The court ruling has opened the way for thousands of families of martyrs to file cases against Pamuk. The lawyer of the plaintiffs, Kemal Kerinçsiz, who is a well-known ultranationalist, said earlier that all the families of martyrs would file cases against Pamuk and take away his Nobel Prize money if the Supreme Court of Appeals nullified the local court ruling.

Armenia: Genocide Museum-Institute Website Updated

I just noticed that the website of the Armenian Genocide Museum-Institute has finally been updated with a somewhat professional design on January 19, 2008.

The website has also posted a previously unpublished interview with Turkish-Armenian journalist Hrant Dink who was assassinated exactly a year ago in Istanbul. Talking about the circumstances that led to the establishment of Agos, the Armenian newspaper that Dink edited, he said:

The word Armenian was considered to be an abuse; the Turks connected the Armenians with the Kurdish Worker Party (PKK) or with ASALA (the Armenian Secret Army for the Liberation of Armenia). There was a great anxiety and trouble in the community when the Karabagh problem was discussed in Turkey.
We lived like a worm. We heard what was on TV but could do nothing. We apposed, cried, told that all these were lie but could not speak loudly. We need to break the wall, it was necessary.

One day the Patriarch Ghazanchyan invited us and told that there was a photo of an Armenian priest and [Pkk leader] Abdullah Odjalan in the “Sabah” newspaper and there was written under the photo “Here is the fact of Armenian and PKK collaboration”.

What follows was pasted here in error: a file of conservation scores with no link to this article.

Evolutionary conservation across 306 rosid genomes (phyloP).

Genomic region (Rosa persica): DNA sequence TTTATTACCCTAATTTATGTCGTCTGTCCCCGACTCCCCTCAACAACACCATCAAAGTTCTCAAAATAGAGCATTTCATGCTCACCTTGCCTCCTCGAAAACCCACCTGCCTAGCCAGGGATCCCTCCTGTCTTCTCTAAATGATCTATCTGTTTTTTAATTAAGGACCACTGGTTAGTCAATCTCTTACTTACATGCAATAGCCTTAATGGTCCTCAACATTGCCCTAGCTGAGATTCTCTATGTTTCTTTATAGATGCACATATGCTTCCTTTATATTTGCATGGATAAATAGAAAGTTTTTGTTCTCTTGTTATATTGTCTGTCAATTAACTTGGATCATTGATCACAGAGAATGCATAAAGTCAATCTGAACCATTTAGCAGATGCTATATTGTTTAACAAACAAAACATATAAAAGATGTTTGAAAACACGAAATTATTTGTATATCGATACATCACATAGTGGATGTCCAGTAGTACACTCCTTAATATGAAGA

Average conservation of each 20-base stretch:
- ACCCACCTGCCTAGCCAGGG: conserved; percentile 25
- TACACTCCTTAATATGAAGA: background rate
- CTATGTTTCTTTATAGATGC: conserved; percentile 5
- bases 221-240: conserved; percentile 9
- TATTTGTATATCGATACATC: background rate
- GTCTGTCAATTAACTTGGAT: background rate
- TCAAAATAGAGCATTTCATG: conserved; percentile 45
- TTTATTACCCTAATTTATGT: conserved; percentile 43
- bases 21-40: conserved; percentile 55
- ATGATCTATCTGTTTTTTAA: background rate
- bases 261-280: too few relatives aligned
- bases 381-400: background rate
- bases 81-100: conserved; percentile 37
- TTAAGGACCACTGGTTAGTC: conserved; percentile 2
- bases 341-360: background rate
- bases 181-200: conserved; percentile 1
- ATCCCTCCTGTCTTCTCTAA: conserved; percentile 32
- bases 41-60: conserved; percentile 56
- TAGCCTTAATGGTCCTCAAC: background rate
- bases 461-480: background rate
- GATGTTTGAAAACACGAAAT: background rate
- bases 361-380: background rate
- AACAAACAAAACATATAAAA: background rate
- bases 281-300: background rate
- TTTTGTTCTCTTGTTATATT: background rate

Then His Holiness stated that it was a lie, the priest was not an Armenian. He asked me and my friends who were with me at that time what we thought about all that. I expressed my point of view and suggested that it’ll be meaningful if we invite a press- conference. It was a brave action, all the local and international press came and it was a great success. The impression was indescribable.

After the meeting I suggested that it was nonsense to invite a conference on every occasion, we had to take definite steps. And I suggested publishing a newspaper.

Talking about minorities in Turkey, Dink said:

You will not find anything connected with minorities especially the Armenians in any textbooks. There are facts on minorities only in the textbook of the National Security. In the elementary school there is not even a sentence like “Ali gives the ball to Hakob”; Ali will always give it to Veli. When we observe them we are nowhere.
Only in the textbooks of National Security you may find the word “Armenians” which will take place in the unit of unprofitable groups which play bad tricks with Turkey.

Armenia: “Prisoners of Conscience”

The Amnesty International has released a report on discrimination of Jehova’s Witnesses in the Republic of Armenia.  The report proclaims all imprisoned members – who avoid military service – of the controversial religious group “prisoners of conscience.”

According to the report, “Jehovah’s Witnesses have been active in Armenia since 1975. ” 

Although the organization is unjustly seen as a an enemy in Armenia, my own concern about the group extends to the treatment of their own children – especially their health and in particular the refusal of blood transfusion.